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Organic Rwanda - Roasted Coffee

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Organic Rwanda

Roasted Coffee


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Fair Trade Certified OU Kosher Certified USDA Organic Certified


This offering from Rwanda is a stellar showcase of the fine coffees from this region. The cup quality is extremely smooth, with sparkling acidity and a plush mouthfeel. Notes of zesty citrus and tropical fruits are prominent, with an ultra-sweet brown sugar finish.

Misozi Kopaki is grown in the Karongi District of western Rwanda by over 800 small farmers.The farmers in this area, in an effort create the best coffee possible, have pooled their coffee, resources and knowledge together by forming a cooperative they called Kopaki. After forming their coop, they joined a group of coops called Misozi to aid in the final processing and exportation of their coffee. The Misozi and Kopaki coops are proudly certified Fair Trade to guarantee transparency and fairness throughout their growing community.

Organic Rwanda - Roasted Coffee

Roast Level

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light dark

Light roasting highlights a coffee’s more delicate flavors, such as fruit and flowers. These coffee beans have very little to no oil on them.

Organic Rwanda - Roasted Coffee

Roast Body

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Mild Body

Often described as tea-like and smooth, mild-bodied coffees tend to be light and bright on the palate.

Cupping Notes

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Passion Fruit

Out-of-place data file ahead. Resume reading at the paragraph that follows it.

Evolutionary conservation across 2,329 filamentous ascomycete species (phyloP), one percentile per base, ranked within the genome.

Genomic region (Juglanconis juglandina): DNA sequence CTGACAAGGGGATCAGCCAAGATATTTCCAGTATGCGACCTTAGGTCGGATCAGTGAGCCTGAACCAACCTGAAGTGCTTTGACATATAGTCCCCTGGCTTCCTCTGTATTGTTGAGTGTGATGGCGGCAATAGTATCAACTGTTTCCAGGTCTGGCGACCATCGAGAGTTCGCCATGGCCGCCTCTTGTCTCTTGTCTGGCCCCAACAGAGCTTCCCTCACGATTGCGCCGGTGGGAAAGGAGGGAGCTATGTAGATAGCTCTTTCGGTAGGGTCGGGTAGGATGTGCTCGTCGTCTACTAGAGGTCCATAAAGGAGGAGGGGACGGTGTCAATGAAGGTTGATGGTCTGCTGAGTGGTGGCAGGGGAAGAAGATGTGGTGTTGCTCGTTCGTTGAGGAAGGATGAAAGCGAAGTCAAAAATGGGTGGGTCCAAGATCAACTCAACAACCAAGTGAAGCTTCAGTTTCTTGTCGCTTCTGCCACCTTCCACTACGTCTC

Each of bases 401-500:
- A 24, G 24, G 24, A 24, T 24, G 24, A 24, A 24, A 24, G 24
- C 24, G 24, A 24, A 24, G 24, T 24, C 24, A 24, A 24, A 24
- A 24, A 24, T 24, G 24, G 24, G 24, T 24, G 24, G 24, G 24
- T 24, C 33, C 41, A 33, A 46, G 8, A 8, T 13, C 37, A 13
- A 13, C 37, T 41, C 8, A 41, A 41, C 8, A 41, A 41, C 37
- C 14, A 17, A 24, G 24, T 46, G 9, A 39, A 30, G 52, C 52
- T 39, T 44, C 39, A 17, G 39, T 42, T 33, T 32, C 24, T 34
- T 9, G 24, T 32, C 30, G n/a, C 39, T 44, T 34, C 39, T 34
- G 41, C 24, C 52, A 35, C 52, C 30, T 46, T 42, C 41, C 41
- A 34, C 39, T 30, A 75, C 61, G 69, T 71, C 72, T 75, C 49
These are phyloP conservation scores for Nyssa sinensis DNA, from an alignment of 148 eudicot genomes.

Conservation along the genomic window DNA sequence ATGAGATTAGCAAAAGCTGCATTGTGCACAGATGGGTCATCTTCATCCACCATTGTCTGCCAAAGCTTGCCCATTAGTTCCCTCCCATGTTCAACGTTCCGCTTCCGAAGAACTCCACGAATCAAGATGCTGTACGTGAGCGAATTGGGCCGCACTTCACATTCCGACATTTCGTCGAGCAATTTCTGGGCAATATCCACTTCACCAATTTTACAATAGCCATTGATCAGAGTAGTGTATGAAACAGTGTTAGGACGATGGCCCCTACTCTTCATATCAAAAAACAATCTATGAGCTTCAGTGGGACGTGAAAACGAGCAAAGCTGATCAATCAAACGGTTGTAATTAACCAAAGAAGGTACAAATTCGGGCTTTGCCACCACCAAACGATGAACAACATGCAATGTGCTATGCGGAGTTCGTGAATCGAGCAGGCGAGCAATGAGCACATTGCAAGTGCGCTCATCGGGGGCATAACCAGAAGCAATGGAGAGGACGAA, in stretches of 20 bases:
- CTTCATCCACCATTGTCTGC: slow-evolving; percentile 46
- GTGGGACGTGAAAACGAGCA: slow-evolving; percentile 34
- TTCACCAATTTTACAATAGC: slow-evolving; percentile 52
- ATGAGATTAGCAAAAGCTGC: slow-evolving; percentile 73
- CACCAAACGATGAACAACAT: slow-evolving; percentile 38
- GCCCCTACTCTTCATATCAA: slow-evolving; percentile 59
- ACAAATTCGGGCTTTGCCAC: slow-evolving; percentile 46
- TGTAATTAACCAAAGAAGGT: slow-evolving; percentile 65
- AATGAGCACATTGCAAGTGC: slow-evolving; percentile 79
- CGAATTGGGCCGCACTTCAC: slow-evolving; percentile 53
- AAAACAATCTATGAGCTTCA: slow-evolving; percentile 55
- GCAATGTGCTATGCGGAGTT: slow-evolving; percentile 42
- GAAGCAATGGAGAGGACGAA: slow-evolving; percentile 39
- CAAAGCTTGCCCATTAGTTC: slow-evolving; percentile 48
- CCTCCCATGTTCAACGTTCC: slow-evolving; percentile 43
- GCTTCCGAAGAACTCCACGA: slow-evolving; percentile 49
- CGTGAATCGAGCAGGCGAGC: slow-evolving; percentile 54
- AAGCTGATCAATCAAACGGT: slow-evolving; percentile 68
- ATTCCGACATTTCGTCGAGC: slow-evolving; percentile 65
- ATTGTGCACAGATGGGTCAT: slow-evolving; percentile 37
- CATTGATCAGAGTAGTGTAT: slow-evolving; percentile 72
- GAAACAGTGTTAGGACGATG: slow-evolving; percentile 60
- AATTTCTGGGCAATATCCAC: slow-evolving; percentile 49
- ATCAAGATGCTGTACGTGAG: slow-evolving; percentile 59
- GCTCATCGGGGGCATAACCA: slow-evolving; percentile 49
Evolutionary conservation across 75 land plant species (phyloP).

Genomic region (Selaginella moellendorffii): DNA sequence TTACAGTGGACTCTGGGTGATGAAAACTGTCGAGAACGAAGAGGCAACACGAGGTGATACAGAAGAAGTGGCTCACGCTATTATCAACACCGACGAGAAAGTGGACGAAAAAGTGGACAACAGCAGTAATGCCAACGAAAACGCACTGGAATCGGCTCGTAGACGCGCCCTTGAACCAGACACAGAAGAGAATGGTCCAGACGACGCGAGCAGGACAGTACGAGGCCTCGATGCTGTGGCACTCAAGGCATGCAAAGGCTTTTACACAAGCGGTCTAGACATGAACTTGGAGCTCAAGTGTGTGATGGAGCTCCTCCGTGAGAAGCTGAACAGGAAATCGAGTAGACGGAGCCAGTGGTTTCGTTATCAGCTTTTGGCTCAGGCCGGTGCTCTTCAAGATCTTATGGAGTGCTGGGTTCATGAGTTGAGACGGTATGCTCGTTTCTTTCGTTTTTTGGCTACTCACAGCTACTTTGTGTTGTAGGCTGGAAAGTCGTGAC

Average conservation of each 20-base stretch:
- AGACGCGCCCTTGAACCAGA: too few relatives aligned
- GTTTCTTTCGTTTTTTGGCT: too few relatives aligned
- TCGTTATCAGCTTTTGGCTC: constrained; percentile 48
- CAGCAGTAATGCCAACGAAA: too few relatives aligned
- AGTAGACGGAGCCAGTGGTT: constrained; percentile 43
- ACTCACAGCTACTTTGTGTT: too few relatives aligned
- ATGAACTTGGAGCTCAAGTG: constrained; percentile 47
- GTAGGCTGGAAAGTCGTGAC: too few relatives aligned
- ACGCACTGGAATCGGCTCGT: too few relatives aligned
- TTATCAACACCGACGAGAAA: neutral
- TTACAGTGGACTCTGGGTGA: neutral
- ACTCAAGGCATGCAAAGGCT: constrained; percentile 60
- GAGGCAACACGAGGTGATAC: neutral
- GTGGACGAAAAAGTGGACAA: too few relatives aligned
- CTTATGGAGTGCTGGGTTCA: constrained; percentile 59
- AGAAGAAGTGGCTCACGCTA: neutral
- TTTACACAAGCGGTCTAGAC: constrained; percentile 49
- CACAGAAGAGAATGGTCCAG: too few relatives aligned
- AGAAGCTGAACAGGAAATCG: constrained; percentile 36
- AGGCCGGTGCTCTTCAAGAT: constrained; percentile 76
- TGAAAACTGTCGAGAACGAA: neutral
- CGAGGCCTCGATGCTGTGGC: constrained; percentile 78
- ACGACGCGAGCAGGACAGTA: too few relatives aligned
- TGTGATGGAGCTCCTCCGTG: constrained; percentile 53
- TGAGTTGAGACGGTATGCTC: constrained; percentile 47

Brown Sugar


A coffee’s process describes how the seed (aka the coffee bean) is separated from the coffee cherry. Popular methods include washed, dry, and honey, but there are many other processes that put special emphasis on different aspects of these methods.

The washing process

Washing Process

Fully Washed
The drying process

Drying Process

Sun-dried on raised beds
The varietal type

Coffee Varietal



Harvest and export times are based off when a particular coffee will be at its peak quality. Cherries picked at the start of the harvest season tend to be underdeveloped, and those picked at the end are often overdeveloped, so producers aim for that sweet spot in the middle.


May - Aug


July - March
A Rwandan coffee farmer and her child in the fields.


After years of war at the end of the 20th century, coffee growing became an instrumental part of helping rebuild Rwanda’s shattered agricultural sector. The success of this movement can be seen in the large number of newly built washing stations and in the over 400,000 smallholder lots across Rwanda. While it’s not ...

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